By the mid-2000s, higher-end cell phones commonly had integrated digital cameras. In 2003 camera phones outsold stand-alone digital cameras, and in 2006 they outsold film and digital stand-alone cameras. Five billion camera phones were sold in five years, and by 2007 more than half of the installed base of all mobile phones were camera phones. Sales of separate cameras peaked in 2008.
Many early smartphones didn't have cameras at all, and earlier models that had them had low performance and insufficient image and video quality that could not compete with budget pocket cameras and fullfill user's needs. By the beginning of the 2010s almost all smartphones had an integrated digital camera. The decline in sales of stand-alone cameras accelerated due to the increasing use of smartphones with rapidly improving camera technology for casual photography, easier image manipulation, and abilities to directly share photos through the use of apps and web-based services. By 2011, cell phones with integrated cameras were selling hundreds of millions per year. In 2015, digital camera sales were 35.395 million units or only less than a third of digital camera sales numbers at their peak and also slightly less than film camera sold number at their peak.
Contributing to the rise in popularity of smartphones being used over dedicated cameras for photography, smaller pocket cameras have difficulty producing bokeh in images, but nowadays, some smartphones have dual-lens cameras that reproduce the bokeh effect easily, and can even rearrange the level of bokeh after shooting. This works by capturing multiple images with different focus settings, then combining the background of the main image with a macro focus shot.
In 2007 the Nokia N95 was notable as a smartphone that had a 5.0 Megapixel (MP) camera, when most others had cameras with around 3 MP or less than 2 MP. Some specialized feature phones like the LG Viewty, Samsung SGH-G800, and Sony Ericsson K850i, all released later that year, also had 5.0 MP cameras. By 2010 5.0 MP cameras were common; a few smartphones had 8.0 MP cameras and the Nokia N8, Sony Ericsson Satio, and Samsung M8910 Pixon12 feature phone had 12 MP. In 2009 the Samsung Omnia HD was the first phone with 720p video recording. A 14-megapixel smartphone with 3x optical zoom was announced in late 2010. In 2012 Nokia announced the Nokia 808 PureView, featuring a 41-megapixel 1/1.2-inch sensor and a high-resolution f/2.4 Zeiss all-aspherical one-group lens. 1080p video recording on a smartphone was achieved in 2011, and 2160p (4K) video recording in 2013. In 2016 Apple introduced the iPhone 7 Plus, one of the phones to popularize a dual camera setup. The iPhone 7 Plus included a main 12 MP camera along with a 12 MP telephoto camera. In early 2018 Huawei released a new flagship phone, the Huawei P20 Pro, one of the first triple camera lens setups with Leica optics. In late 2018, Samsung released a new mid-range smartphone, the Galaxy A9 (2018) with the world's first quad camera setup. The Nokia 9 PureView was released in 2019 featuring a penta-lens camera system.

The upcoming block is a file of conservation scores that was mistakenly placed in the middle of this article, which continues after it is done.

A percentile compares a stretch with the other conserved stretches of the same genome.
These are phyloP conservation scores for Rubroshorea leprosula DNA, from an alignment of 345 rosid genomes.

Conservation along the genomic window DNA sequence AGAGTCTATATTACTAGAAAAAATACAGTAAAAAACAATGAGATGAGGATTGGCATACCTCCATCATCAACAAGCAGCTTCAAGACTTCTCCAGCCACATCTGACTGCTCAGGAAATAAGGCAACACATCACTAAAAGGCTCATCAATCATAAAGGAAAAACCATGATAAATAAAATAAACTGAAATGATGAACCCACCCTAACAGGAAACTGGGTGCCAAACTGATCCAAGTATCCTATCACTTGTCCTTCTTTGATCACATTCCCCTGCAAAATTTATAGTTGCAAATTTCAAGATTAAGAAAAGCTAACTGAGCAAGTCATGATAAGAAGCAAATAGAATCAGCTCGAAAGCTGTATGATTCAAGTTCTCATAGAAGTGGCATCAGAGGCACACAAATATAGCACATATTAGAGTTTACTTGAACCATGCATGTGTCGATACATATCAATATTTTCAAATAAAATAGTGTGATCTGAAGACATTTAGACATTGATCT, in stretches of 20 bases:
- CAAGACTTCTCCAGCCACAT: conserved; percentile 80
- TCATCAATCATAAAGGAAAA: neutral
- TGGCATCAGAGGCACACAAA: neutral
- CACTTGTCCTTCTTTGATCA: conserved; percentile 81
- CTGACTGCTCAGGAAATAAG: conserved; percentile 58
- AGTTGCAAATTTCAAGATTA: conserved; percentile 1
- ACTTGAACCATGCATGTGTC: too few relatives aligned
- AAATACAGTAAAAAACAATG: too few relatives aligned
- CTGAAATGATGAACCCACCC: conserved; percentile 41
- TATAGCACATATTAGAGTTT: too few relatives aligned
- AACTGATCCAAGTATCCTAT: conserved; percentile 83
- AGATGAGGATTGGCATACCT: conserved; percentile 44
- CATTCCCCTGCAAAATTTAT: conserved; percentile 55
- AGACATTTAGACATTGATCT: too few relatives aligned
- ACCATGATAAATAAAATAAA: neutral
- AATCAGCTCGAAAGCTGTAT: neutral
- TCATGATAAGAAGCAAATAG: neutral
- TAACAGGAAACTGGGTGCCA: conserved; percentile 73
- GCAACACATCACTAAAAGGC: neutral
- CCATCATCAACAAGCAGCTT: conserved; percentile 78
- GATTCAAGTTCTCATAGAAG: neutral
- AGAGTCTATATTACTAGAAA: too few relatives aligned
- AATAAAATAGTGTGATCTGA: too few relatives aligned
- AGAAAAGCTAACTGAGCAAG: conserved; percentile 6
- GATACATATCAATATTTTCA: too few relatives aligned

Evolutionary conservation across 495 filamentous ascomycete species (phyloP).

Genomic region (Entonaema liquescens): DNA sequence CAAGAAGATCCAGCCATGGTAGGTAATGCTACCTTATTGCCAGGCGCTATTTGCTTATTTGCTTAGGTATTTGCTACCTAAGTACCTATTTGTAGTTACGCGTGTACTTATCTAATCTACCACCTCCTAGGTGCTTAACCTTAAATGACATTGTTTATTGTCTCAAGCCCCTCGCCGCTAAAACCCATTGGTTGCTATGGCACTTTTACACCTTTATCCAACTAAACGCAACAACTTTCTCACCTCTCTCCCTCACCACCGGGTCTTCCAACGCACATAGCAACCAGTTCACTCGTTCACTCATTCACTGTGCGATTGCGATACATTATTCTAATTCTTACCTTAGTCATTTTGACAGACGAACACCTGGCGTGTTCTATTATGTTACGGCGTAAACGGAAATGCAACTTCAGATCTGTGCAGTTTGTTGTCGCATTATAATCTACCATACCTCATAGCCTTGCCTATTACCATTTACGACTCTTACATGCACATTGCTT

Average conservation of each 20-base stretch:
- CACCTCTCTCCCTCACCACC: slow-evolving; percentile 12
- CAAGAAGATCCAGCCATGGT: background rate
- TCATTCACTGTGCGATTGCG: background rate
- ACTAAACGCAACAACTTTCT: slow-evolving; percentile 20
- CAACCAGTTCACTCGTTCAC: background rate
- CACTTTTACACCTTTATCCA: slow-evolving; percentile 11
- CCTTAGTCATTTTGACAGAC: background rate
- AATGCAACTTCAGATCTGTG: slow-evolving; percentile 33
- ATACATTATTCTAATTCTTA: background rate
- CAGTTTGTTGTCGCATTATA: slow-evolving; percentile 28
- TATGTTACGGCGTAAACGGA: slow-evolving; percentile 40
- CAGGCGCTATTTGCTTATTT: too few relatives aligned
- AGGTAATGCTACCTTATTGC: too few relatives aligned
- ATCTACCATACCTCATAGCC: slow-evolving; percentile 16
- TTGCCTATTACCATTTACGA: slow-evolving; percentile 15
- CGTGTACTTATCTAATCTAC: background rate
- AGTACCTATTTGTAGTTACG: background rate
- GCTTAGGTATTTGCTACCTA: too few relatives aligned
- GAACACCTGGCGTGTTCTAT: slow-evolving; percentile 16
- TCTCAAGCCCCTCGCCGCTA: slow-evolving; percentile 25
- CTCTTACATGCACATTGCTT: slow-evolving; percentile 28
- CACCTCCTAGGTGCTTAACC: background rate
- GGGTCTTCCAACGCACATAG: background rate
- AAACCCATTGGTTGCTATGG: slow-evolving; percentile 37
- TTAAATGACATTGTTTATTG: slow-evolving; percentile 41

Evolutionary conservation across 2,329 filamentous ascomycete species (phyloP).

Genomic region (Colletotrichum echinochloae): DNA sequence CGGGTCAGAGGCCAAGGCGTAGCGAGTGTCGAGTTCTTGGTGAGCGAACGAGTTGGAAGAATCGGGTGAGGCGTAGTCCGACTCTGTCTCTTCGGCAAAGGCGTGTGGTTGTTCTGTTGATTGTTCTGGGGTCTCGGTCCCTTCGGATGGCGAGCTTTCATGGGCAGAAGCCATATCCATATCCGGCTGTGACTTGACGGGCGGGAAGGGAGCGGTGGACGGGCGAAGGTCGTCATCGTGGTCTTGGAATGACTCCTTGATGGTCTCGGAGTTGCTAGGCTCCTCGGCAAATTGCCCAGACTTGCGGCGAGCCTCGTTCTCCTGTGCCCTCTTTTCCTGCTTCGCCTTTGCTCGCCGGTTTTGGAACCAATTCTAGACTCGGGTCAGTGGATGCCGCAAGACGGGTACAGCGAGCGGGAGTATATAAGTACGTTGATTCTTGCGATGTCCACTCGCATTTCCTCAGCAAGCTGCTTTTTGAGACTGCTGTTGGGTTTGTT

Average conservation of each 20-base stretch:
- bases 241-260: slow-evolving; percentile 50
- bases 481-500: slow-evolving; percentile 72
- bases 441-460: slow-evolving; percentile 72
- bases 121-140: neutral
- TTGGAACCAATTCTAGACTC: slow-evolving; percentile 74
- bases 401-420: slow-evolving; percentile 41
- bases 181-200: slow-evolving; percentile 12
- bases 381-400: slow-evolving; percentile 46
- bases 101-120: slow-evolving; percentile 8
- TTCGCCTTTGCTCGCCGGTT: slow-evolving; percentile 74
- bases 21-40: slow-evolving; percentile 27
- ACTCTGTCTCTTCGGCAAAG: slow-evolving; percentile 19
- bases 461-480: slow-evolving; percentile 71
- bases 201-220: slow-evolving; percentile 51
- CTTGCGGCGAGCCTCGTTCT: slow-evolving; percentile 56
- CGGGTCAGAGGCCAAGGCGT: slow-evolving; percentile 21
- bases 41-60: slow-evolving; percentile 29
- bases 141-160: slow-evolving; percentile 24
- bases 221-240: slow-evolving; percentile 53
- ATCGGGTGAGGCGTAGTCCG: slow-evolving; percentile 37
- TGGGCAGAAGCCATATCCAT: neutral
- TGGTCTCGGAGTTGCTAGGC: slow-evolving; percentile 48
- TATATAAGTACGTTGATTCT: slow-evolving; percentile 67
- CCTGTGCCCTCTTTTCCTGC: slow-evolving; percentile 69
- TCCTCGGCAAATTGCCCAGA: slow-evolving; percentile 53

In the early 2010s, larger smartphones with screen sizes of at least 140 millimetres (5.5 in) diagonal, dubbed "phablets", began to achieve popularity, with the 2011 Samsung Galaxy Note series gaining notably wide adoption. In 2013, Huawei launched the Huawei Mate series, sporting a 155 millimetres (6.1 in) HD (1280x720) IPS+ LCD display, which was considered to be quite large at the time.
By 2014, 1440p displays began to appear on high-end smartphones. In 2015, Sony released the Xperia Z5 Premium, featuring a 4K resolution display, although only images and videos could actually be rendered at that resolution (all other software was shown at 1080p).